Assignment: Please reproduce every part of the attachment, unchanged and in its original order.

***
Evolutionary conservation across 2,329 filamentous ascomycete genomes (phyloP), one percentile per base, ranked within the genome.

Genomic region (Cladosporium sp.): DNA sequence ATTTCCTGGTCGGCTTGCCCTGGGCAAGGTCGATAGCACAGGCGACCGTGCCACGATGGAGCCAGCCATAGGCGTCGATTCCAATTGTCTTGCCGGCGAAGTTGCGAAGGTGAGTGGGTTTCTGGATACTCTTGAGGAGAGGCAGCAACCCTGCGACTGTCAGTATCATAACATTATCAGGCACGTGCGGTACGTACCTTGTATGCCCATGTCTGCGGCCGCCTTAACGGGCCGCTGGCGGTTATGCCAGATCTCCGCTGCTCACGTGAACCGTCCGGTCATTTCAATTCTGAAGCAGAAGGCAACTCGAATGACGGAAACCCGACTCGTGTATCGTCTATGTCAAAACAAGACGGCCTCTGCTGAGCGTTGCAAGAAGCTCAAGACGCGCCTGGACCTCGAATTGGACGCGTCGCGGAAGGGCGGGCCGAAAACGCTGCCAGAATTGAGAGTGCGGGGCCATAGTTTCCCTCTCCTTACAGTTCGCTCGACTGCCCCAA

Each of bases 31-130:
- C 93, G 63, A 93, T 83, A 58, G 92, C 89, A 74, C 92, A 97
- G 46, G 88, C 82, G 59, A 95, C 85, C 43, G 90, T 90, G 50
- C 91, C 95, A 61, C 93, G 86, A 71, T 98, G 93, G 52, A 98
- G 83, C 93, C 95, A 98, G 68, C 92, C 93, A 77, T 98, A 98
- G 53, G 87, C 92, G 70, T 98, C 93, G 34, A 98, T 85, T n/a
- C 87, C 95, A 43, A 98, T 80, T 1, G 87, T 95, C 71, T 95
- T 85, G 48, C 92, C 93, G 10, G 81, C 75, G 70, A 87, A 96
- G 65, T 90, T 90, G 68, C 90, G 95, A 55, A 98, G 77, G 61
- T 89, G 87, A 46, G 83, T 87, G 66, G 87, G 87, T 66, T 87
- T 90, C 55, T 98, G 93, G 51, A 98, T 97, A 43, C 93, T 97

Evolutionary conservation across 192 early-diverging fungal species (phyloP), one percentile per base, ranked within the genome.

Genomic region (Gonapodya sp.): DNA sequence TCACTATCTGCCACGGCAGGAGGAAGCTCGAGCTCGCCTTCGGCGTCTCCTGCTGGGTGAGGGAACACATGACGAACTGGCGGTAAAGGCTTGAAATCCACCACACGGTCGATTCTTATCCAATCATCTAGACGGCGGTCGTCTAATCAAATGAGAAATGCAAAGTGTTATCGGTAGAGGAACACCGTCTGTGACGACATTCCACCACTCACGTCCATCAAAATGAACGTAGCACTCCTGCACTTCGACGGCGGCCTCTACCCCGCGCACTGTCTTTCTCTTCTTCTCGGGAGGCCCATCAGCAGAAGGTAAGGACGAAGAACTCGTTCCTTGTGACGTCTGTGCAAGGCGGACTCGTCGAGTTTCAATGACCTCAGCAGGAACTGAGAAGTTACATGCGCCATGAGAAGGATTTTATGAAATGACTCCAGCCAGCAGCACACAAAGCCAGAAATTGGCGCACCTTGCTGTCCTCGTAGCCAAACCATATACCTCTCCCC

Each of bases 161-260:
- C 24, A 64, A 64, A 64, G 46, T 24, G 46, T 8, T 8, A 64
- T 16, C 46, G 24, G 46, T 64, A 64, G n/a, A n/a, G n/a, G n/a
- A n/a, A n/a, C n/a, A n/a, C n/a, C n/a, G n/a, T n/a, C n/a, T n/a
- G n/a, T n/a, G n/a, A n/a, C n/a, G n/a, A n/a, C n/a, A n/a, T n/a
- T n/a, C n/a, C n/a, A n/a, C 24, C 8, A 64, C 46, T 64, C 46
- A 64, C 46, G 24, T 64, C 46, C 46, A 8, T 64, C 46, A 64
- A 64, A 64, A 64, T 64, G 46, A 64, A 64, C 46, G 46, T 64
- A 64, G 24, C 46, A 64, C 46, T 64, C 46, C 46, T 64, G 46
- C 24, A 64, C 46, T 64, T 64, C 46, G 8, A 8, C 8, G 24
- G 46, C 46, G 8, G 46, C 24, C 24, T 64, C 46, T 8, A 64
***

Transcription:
Evolutionary conservation across 2,329 filamentous ascomycete genomes (phyloP), one percentile per base, ranked within the genome.

Genomic region (Cladosporium sp.): DNA sequence ATTTCCTGGTCGGCTTGCCCTGGGCAAGGTCGATAGCACAGGCGACCGTGCCACGATGGAGCCAGCCATAGGCGTCGATTCCAATTGTCTTGCCGGCGAAGTTGCGAAGGTGAGTGGGTTTCTGGATACTCTTGAGGAGAGGCAGCAACCCTGCGACTGTCAGTATCATAACATTATCAGGCACGTGCGGTACGTACCTTGTATGCCCATGTCTGCGGCCGCCTTAACGGGCCGCTGGCGGTTATGCCAGATCTCCGCTGCTCACGTGAACCGTCCGGTCATTTCAATTCTGAAGCAGAAGGCAACTCGAATGACGGAAACCCGACTCGTGTATCGTCTATGTCAAAACAAGACGGCCTCTGCTGAGCGTTGCAAGAAGCTCAAGACGCGCCTGGACCTCGAATTGGACGCGTCGCGGAAGGGCGGGCCGAAAACGCTGCCAGAATTGAGAGTGCGGGGCCATAGTTTCCCTCTCCTTACAGTTCGCTCGACTGCCCCAA

Each of bases 31-130:
- C 93, G 63, A 93, T 83, A 58, G 92, C 89, A 74, C 92, A 97
- G 46, G 88, C 82, G 59, A 95, C 85, C 43, G 90, T 90, G 50
- C 91, C 95, A 61, C 93, G 86, A 71, T 98, G 93, G 52, A 98
- G 83, C 93, C 95, A 98, G 68, C 92, C 93, A 77, T 98, A 98
- G 53, G 87, C 92, G 70, T 98, C 93, G 34, A 98, T 85, T n/a
- C 87, C 95, A 43, A 98, T 80, T 1, G 87, T 95, C 71, T 95
- T 85, G 48, C 92, C 93, G 10, G 81, C 75, G 70, A 87, A 96
- G 65, T 90, T 90, G 68, C 90, G 95, A 55, A 98, G 77, G 61
- T 89, G 87, A 46, G 83, T 87, G 66, G 87, G 87, T 66, T 87
- T 90, C 55, T 98, G 93, G 51, A 98, T 97, A 43, C 93, T 97

Evolutionary conservation across 192 early-diverging fungal species (phyloP), one percentile per base, ranked within the genome.

Genomic region (Gonapodya sp.): DNA sequence TCACTATCTGCCACGGCAGGAGGAAGCTCGAGCTCGCCTTCGGCGTCTCCTGCTGGGTGAGGGAACACATGACGAACTGGCGGTAAAGGCTTGAAATCCACCACACGGTCGATTCTTATCCAATCATCTAGACGGCGGTCGTCTAATCAAATGAGAAATGCAAAGTGTTATCGGTAGAGGAACACCGTCTGTGACGACATTCCACCACTCACGTCCATCAAAATGAACGTAGCACTCCTGCACTTCGACGGCGGCCTCTACCCCGCGCACTGTCTTTCTCTTCTTCTCGGGAGGCCCATCAGCAGAAGGTAAGGACGAAGAACTCGTTCCTTGTGACGTCTGTGCAAGGCGGACTCGTCGAGTTTCAATGACCTCAGCAGGAACTGAGAAGTTACATGCGCCATGAGAAGGATTTTATGAAATGACTCCAGCCAGCAGCACACAAAGCCAGAAATTGGCGCACCTTGCTGTCCTCGTAGCCAAACCATATACCTCTCCCC

Each of bases 161-260:
- C 24, A 64, A 64, A 64, G 46, T 24, G 46, T 8, T 8, A 64
- T 16, C 46, G 24, G 46, T 64, A 64, G n/a, A n/a, G n/a, G n/a
- A n/a, A n/a, C n/a, A n/a, C n/a, C n/a, G n/a, T n/a, C n/a, T n/a
- G n/a, T n/a, G n/a, A n/a, C n/a, G n/a, A n/a, C n/a, A n/a, T n/a
- T n/a, C n/a, C n/a, A n/a, C 24, C 8, A 64, C 46, T 64, C 46
- A 64, C 46, G 24, T 64, C 46, C 46, A 8, T 64, C 46, A 64
- A 64, A 64, A 64, T 64, G 46, A 64, A 64, C 46, G 46, T 64
- A 64, G 24, C 46, A 64, C 46, T 64, C 46, C 46, T 64, G 46
- C 24, A 64, C 46, T 64, T 64, C 46, G 8, A 8, C 8, G 24
- G 46, C 46, G 8, G 46, C 24, C 24, T 64, C 46, T 8, A 64